- by Medikoe Health Expert
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- Dec 12 2017
Tips for Good Oral Hygiene
Microorganisms or so called bacteria can live in your mouth as plaque, bringing on cavities and gingivitis, which can cause periodontal (gum) infection. With a goal to keep your mouth clean, you should follow a good oral hygiene consistently.
What is plaque?
Plaque is a layer of sticky material containing microbes and bacteria that sticks to the teeth, including the places where toothbrushes can't reach. A large number of the foods you eat make the microscopic bacteria in your to create acids. Foods rich in sugar are clear sources of plaque; but there are various other sources that you may not even think can bring about damage. Starches like in bread, wafers, oats and cereals – add to acids. Plaque additionally delivers substances that affect the gums, making them red, delicate, and defenseless leading them to bleed. This can prompt gum diseases, in which gums form a gap from the teeth and such gaps fill up with microscopic organisms and pus. In case if the gums are not treated properly, the bone in the teeth vicinity can get destroyed and teeth may turn out to be loose or must be taken off.
How to stay away of plaque?
The most ideal approach to eliminate plaque is by brushing and cleaning between your teeth consistently. Brushing the teeth expels the plaque from the tooth surfaces. Brush your teeth twice every day with a delicate bristled brush. The size and form of your toothbrush should fit your mouth and enable you to access all regions effortlessly. Use an antibacterial toothpaste containing fluoride, which further shields your teeth from decay. Clean between the teeth once every day with floss or interdental cleaners to expel plaque from between the teeth, where it’s not easy for toothbrush to reach. Flossing is important to avoid gum infection.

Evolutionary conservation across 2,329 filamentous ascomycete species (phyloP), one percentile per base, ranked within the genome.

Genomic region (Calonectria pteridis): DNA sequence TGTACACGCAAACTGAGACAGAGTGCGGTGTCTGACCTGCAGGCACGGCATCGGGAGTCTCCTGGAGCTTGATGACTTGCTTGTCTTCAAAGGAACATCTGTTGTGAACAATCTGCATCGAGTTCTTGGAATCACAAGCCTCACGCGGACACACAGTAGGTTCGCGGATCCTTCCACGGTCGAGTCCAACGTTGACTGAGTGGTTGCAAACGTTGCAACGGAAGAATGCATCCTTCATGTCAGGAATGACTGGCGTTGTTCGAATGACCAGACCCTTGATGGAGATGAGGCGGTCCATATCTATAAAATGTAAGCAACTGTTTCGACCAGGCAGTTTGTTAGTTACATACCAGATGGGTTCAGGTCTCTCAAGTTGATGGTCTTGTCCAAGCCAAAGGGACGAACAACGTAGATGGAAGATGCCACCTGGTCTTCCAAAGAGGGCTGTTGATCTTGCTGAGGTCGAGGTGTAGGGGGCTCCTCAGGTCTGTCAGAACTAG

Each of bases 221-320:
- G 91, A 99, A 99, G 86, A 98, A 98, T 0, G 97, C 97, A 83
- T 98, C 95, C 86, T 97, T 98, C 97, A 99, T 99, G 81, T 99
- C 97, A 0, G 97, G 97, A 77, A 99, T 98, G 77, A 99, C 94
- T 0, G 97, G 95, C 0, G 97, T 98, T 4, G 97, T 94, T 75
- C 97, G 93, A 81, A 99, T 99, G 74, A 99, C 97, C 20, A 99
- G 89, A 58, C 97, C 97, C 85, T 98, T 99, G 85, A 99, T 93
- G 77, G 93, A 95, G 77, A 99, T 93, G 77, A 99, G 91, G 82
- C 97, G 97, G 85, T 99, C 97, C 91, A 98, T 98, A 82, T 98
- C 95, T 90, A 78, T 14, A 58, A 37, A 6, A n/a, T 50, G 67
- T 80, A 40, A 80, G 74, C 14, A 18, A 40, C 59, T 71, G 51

How to brush and floss teeth?
The Dental Association recommends the following methodology for brushing and flossing the teeth:
• Place the toothbrush at a 45-degree angle with contrast to gums.
• Move the brush forward and backward tenderly in short (far reaching) strokes.
• Brush the external tooth surfaces, the internal tooth surfaces, and the chewing surfaces.
• Using the tip of the brush clean inner surfaces of the front teeth, in a gentle up and down motion.
• Brush your tongue to get rid of bacteria and refresh your breath.
• Take around 18 inches of floss and twist it around the center fingers of each hand. Hold the floss firmly between your thumbs and forefingers.
• Guide the floss between your teeth in a delicate rubbing movement.
• When the floss approaches the gum line, bend it into a C shape against one tooth. Delicately slide it into the space between the tooth and the gum.
• Return the floss back at the contact point between the teeth and move the floss in up or down motion on the opposite side, adjusting the floss to the contour of the tooth.
• Hold the floss firmly against the tooth. Tenderly rub the side of the tooth, while moving the floss far from the gum with up and down movements.
• Repeat this motion on the remaining teeth.
Is there something else to clean the mouth?
A mouth wash, along with daily brushing and flossing, can enhance the cleanliness of your mouth. Antibacterial mouth rinsing reduces microorganisms, bacteria and plaque build-up, causing gingivitis and gum ailment. Fluoride mouth rinsing also aid in reducing and preventing the tooth rot. Regularly consult with your dental specialist about any new products you are keen on trying. Not everybody ought to use a fluoride mouth flush. For example, fluoride rinses are not prescribed for kids aged 6 or younger in light of the fact that they may gulp it down. Do check the manufacturer's instructions on safety measures and advisable age and talk with your dental practitioner about the use of fluoride mouth wash.
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